Haas can relate information about the icebrg and put it in perspective.
“The iceberg was a medium size one about 70 or 80 feet tall, and had recently turned over so that, instead of it, being a brilliant white color, it was a blueish color because of all the blue light waves water it had absorbed. It was also in an area where there was a slight haze, and that was the result of the Gulfstream and Newfoundland’s current mixing.
When the lookout in the crow’s nest spotted of the iceberg, he called the bridge, and the deck officer ordered a hard over rudder turn and full speed astern turn. The hard over began to turn the ship slowly because of the size of the ship.
After about 37 seconds the ship was beginning to turn to the left when there was a very gentle rumbling on the ship’s starboard side. In the space of about 30 seconds an underwater spur on the iceberg punctured a series of small holes below the water line.  “On the 1996 trip, we were able to look at the starboard side using special U.S. Navy sonar equipment. We discovered.  the holes were not gigantic: They were small, (totaled area about 12 square feet} but there were several dozen of them, small enough so you could not stick your thumb through them. Plus, there were several rivets scraped off. Six watertight sections that were breached by the scraping of the rivets.”
The death toll varied greatly de
pending on location. The higher death toll for the third-class passengers, was the result of actual physical barriers put in place to separate first- and second-class passengers from the third-class steerage passengers who would have to undergo a customs inspection when they arrived in New York. First and second-class passengers did not need to undergo this inspection, according to the rules of the day.
In addition, there were no lifeboat requirements. There were only 1,178 lifeboat seats available for 2,240 passengers and one seat for each passenger was not required by British law. Witnesses reported that some lifeboats left with empty seats.
The Titanic’s damage was minor in one sense of the word where there were a few small tears that one could not put a thumb through, the tears extended for one-third of the ship and resulted in seawater pouring into the otherwise watertight compartments.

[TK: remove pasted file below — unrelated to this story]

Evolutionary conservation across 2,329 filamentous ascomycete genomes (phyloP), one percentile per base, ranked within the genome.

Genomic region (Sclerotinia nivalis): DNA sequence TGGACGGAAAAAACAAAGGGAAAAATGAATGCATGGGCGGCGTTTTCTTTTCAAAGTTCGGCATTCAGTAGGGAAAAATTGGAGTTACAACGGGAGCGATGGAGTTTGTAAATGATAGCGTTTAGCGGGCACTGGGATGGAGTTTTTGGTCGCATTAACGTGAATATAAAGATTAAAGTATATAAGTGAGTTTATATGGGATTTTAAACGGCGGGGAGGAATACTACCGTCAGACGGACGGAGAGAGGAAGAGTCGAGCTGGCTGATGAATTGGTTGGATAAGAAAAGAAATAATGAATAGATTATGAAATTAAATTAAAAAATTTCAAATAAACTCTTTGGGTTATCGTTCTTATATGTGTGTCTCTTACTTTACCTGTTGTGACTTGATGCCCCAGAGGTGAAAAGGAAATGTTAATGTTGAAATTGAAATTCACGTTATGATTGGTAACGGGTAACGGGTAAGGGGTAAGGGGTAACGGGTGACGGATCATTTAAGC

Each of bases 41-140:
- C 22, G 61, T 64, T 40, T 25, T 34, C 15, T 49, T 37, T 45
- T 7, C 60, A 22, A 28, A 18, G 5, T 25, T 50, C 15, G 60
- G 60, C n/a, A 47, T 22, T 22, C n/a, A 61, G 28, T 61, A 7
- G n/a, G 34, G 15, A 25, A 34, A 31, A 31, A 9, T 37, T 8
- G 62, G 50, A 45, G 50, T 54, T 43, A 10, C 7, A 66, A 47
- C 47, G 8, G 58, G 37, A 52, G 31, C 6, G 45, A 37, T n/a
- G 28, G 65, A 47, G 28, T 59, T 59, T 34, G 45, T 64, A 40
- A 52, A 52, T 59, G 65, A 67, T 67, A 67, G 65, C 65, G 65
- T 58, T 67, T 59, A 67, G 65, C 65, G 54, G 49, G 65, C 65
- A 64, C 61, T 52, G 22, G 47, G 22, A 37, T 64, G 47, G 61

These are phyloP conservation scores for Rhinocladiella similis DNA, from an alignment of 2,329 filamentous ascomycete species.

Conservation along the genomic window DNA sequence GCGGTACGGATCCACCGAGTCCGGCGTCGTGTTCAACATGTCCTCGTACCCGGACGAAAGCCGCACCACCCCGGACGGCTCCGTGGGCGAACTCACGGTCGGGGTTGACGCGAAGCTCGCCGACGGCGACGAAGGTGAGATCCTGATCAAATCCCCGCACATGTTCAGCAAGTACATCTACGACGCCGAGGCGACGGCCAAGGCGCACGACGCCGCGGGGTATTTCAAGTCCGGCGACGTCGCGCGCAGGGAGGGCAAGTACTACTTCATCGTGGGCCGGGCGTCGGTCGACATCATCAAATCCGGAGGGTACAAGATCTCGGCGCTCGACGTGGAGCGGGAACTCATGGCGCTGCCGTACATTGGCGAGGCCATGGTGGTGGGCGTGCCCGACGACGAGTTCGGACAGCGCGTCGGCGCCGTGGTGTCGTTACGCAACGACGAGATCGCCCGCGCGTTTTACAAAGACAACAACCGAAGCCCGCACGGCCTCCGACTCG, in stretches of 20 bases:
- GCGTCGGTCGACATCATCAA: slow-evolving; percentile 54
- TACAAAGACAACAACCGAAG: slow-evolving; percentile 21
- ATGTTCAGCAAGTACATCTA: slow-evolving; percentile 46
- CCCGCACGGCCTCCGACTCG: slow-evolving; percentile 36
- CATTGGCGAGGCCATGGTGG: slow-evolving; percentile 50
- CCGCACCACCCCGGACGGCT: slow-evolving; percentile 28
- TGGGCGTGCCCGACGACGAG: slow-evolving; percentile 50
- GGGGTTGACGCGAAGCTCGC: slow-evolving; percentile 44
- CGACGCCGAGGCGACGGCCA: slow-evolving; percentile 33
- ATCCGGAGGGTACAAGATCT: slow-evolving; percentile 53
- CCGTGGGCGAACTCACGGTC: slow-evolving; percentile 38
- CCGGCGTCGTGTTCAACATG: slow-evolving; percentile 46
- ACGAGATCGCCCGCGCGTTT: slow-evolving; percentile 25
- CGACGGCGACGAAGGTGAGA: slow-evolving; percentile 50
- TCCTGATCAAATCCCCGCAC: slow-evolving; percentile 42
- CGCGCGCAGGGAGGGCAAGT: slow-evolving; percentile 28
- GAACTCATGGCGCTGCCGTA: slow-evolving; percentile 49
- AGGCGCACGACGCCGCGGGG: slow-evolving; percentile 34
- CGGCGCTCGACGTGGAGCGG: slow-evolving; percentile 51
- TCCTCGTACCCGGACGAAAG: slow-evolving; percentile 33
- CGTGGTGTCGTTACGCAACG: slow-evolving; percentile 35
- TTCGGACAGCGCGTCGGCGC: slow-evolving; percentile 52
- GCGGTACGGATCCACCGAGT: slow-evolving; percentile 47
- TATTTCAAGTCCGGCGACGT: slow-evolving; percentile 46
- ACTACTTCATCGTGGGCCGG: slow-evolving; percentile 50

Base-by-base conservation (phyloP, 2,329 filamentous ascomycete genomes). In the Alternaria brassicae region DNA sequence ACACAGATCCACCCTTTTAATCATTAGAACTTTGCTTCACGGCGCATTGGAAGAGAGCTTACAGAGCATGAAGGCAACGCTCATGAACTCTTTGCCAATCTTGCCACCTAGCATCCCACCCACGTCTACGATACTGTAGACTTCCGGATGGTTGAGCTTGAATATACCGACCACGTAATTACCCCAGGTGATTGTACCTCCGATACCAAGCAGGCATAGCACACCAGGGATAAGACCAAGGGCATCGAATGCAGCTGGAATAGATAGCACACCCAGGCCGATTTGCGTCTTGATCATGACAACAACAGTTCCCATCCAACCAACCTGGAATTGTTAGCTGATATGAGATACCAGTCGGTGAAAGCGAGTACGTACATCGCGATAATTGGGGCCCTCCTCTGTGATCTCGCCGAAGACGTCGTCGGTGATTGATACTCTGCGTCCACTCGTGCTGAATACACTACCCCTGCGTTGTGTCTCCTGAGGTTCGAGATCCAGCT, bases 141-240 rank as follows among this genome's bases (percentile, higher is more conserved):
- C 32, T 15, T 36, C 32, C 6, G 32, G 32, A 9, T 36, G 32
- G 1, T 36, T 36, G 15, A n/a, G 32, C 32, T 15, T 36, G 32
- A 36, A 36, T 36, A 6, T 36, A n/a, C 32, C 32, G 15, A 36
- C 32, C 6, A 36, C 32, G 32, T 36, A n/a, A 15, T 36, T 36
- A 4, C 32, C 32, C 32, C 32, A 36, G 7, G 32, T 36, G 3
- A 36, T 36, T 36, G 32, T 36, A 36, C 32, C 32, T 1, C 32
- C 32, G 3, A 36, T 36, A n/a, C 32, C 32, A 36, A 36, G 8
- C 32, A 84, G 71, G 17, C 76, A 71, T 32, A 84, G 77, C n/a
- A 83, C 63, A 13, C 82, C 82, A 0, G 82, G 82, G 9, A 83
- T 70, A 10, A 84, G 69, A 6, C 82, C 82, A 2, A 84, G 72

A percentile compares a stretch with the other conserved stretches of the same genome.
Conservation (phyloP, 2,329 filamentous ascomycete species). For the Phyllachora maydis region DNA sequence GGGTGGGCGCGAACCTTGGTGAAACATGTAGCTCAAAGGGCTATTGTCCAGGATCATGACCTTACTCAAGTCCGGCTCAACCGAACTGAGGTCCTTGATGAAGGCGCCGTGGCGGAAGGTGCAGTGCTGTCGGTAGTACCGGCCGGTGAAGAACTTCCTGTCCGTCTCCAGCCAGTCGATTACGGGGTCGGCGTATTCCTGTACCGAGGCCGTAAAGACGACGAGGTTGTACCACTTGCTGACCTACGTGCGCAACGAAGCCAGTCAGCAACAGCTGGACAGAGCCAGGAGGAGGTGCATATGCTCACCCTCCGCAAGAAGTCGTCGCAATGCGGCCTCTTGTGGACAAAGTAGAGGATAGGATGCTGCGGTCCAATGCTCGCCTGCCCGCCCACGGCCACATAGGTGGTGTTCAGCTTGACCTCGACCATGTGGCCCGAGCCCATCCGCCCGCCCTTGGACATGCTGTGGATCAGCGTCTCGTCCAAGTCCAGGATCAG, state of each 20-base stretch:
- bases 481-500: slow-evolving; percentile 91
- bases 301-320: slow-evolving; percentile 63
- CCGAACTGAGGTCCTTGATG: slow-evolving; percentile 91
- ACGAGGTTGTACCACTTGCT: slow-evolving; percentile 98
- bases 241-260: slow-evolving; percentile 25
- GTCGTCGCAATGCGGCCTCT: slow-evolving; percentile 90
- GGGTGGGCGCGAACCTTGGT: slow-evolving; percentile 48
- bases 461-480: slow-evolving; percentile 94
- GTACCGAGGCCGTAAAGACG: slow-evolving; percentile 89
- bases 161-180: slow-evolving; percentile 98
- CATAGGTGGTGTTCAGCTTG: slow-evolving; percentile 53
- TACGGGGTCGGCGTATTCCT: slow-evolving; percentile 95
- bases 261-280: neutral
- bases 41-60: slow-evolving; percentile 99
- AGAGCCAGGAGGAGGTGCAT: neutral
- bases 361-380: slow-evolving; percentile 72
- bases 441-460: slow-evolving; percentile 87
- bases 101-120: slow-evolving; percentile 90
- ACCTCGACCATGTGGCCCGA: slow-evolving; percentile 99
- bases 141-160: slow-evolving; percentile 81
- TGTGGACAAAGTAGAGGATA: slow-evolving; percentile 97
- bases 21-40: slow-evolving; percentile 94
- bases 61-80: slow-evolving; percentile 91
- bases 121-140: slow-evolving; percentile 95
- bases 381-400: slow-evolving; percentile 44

Communication was also a problem. There were 20 nationalities on board, and there was no public announcement system available.
At the time the number of lifeboats were not mandated and no lifeboat drill for the passengers took place. The crew had one abandon ship exercise.
When the abandon ship order was given, it was ignored at first then became a disorganized, haphazard and uncontrolled evacuation. The boats on the port side of the ship allowed only women and children to board. On the starboard side men were allowed to board the lifeboats if there were no women waiting for a seat.

There were only lifeboat seats available for about 1/3 of the passengers, and they were not required by British law.
The majority of dead were crew members and third-class passengers, there were roughly 2,200 passengers but there  were only  712 survivors and approximately 1,500 dead.
While the trip down took eight hours, in just 2-hours-40 minutes the world’s finest luxury liner was gone forever. Immediately after the tragic sinking the United States and Great Brittian  held hearings to assess blame, The outcome was clear. Regulations regarding mandating enough; passenger seating was enacted, and better communications between ship and shore were established.